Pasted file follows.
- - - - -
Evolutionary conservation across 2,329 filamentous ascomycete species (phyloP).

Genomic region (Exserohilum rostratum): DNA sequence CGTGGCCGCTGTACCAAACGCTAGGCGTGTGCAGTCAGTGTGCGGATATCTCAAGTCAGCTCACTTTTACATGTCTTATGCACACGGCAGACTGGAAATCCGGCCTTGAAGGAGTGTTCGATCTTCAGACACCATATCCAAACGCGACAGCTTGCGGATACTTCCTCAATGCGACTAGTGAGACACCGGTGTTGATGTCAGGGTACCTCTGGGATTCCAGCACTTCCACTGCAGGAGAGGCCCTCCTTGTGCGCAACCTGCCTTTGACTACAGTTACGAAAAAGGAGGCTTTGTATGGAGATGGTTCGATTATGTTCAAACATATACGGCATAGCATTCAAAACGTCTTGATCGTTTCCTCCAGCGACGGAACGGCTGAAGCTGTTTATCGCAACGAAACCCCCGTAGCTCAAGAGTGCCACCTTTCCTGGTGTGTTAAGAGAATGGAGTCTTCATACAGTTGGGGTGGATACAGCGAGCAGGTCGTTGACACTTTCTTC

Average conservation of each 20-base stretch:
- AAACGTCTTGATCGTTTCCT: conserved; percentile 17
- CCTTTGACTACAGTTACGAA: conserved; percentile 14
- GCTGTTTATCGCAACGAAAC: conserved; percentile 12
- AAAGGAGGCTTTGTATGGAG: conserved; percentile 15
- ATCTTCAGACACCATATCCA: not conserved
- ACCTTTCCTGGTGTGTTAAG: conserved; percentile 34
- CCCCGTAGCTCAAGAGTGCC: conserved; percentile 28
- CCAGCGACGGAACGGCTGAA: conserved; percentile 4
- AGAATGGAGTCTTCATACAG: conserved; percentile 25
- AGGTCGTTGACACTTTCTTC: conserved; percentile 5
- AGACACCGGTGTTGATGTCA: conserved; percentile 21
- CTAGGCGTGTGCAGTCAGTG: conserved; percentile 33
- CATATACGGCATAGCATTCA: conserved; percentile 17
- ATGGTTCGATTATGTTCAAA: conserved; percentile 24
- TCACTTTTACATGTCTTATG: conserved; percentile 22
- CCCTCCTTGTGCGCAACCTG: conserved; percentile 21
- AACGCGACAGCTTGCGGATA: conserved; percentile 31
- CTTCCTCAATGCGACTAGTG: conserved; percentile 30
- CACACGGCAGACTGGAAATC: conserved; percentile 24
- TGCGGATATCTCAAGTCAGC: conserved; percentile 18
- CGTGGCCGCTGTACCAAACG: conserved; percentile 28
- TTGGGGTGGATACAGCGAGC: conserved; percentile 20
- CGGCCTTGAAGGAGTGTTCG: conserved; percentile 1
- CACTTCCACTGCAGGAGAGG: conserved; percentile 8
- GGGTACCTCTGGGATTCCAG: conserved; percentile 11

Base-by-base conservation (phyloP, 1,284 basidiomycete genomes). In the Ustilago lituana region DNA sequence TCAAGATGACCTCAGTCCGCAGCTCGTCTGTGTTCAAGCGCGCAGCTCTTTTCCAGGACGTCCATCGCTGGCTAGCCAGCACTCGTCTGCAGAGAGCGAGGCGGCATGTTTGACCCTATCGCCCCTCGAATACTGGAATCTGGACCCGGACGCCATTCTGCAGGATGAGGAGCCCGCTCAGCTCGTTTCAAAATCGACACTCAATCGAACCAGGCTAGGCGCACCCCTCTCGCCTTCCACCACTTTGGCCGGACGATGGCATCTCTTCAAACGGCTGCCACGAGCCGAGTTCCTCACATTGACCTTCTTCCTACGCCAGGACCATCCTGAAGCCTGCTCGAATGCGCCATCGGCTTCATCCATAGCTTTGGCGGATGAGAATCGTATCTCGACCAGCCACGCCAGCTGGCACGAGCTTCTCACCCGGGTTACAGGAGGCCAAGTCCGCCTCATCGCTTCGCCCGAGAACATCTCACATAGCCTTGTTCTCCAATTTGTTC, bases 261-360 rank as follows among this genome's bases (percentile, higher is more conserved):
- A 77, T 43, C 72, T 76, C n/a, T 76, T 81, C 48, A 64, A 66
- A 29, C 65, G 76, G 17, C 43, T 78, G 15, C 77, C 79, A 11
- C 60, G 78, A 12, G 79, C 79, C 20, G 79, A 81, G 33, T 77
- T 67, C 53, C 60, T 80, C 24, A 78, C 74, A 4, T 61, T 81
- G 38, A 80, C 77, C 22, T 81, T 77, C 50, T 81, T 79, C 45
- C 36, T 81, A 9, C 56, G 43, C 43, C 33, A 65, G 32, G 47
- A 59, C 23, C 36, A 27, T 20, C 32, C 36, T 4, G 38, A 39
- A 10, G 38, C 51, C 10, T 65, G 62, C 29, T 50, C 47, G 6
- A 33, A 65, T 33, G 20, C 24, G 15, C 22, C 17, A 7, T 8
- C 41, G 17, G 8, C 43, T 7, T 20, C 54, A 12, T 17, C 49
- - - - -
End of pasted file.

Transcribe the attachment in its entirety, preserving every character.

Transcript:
Evolutionary conservation across 2,329 filamentous ascomycete species (phyloP).

Genomic region (Exserohilum rostratum): DNA sequence CGTGGCCGCTGTACCAAACGCTAGGCGTGTGCAGTCAGTGTGCGGATATCTCAAGTCAGCTCACTTTTACATGTCTTATGCACACGGCAGACTGGAAATCCGGCCTTGAAGGAGTGTTCGATCTTCAGACACCATATCCAAACGCGACAGCTTGCGGATACTTCCTCAATGCGACTAGTGAGACACCGGTGTTGATGTCAGGGTACCTCTGGGATTCCAGCACTTCCACTGCAGGAGAGGCCCTCCTTGTGCGCAACCTGCCTTTGACTACAGTTACGAAAAAGGAGGCTTTGTATGGAGATGGTTCGATTATGTTCAAACATATACGGCATAGCATTCAAAACGTCTTGATCGTTTCCTCCAGCGACGGAACGGCTGAAGCTGTTTATCGCAACGAAACCCCCGTAGCTCAAGAGTGCCACCTTTCCTGGTGTGTTAAGAGAATGGAGTCTTCATACAGTTGGGGTGGATACAGCGAGCAGGTCGTTGACACTTTCTTC

Average conservation of each 20-base stretch:
- AAACGTCTTGATCGTTTCCT: conserved; percentile 17
- CCTTTGACTACAGTTACGAA: conserved; percentile 14
- GCTGTTTATCGCAACGAAAC: conserved; percentile 12
- AAAGGAGGCTTTGTATGGAG: conserved; percentile 15
- ATCTTCAGACACCATATCCA: not conserved
- ACCTTTCCTGGTGTGTTAAG: conserved; percentile 34
- CCCCGTAGCTCAAGAGTGCC: conserved; percentile 28
- CCAGCGACGGAACGGCTGAA: conserved; percentile 4
- AGAATGGAGTCTTCATACAG: conserved; percentile 25
- AGGTCGTTGACACTTTCTTC: conserved; percentile 5
- AGACACCGGTGTTGATGTCA: conserved; percentile 21
- CTAGGCGTGTGCAGTCAGTG: conserved; percentile 33
- CATATACGGCATAGCATTCA: conserved; percentile 17
- ATGGTTCGATTATGTTCAAA: conserved; percentile 24
- TCACTTTTACATGTCTTATG: conserved; percentile 22
- CCCTCCTTGTGCGCAACCTG: conserved; percentile 21
- AACGCGACAGCTTGCGGATA: conserved; percentile 31
- CTTCCTCAATGCGACTAGTG: conserved; percentile 30
- CACACGGCAGACTGGAAATC: conserved; percentile 24
- TGCGGATATCTCAAGTCAGC: conserved; percentile 18
- CGTGGCCGCTGTACCAAACG: conserved; percentile 28
- TTGGGGTGGATACAGCGAGC: conserved; percentile 20
- CGGCCTTGAAGGAGTGTTCG: conserved; percentile 1
- CACTTCCACTGCAGGAGAGG: conserved; percentile 8
- GGGTACCTCTGGGATTCCAG: conserved; percentile 11

Base-by-base conservation (phyloP, 1,284 basidiomycete genomes). In the Ustilago lituana region DNA sequence TCAAGATGACCTCAGTCCGCAGCTCGTCTGTGTTCAAGCGCGCAGCTCTTTTCCAGGACGTCCATCGCTGGCTAGCCAGCACTCGTCTGCAGAGAGCGAGGCGGCATGTTTGACCCTATCGCCCCTCGAATACTGGAATCTGGACCCGGACGCCATTCTGCAGGATGAGGAGCCCGCTCAGCTCGTTTCAAAATCGACACTCAATCGAACCAGGCTAGGCGCACCCCTCTCGCCTTCCACCACTTTGGCCGGACGATGGCATCTCTTCAAACGGCTGCCACGAGCCGAGTTCCTCACATTGACCTTCTTCCTACGCCAGGACCATCCTGAAGCCTGCTCGAATGCGCCATCGGCTTCATCCATAGCTTTGGCGGATGAGAATCGTATCTCGACCAGCCACGCCAGCTGGCACGAGCTTCTCACCCGGGTTACAGGAGGCCAAGTCCGCCTCATCGCTTCGCCCGAGAACATCTCACATAGCCTTGTTCTCCAATTTGTTC, bases 261-360 rank as follows among this genome's bases (percentile, higher is more conserved):
- A 77, T 43, C 72, T 76, C n/a, T 76, T 81, C 48, A 64, A 66
- A 29, C 65, G 76, G 17, C 43, T 78, G 15, C 77, C 79, A 11
- C 60, G 78, A 12, G 79, C 79, C 20, G 79, A 81, G 33, T 77
- T 67, C 53, C 60, T 80, C 24, A 78, C 74, A 4, T 61, T 81
- G 38, A 80, C 77, C 22, T 81, T 77, C 50, T 81, T 79, C 45
- C 36, T 81, A 9, C 56, G 43, C 43, C 33, A 65, G 32, G 47
- A 59, C 23, C 36, A 27, T 20, C 32, C 36, T 4, G 38, A 39
- A 10, G 38, C 51, C 10, T 65, G 62, C 29, T 50, C 47, G 6
- A 33, A 65, T 33, G 20, C 24, G 15, C 22, C 17, A 7, T 8
- C 41, G 17, G 8, C 43, T 7, T 20, C 54, A 12, T 17, C 49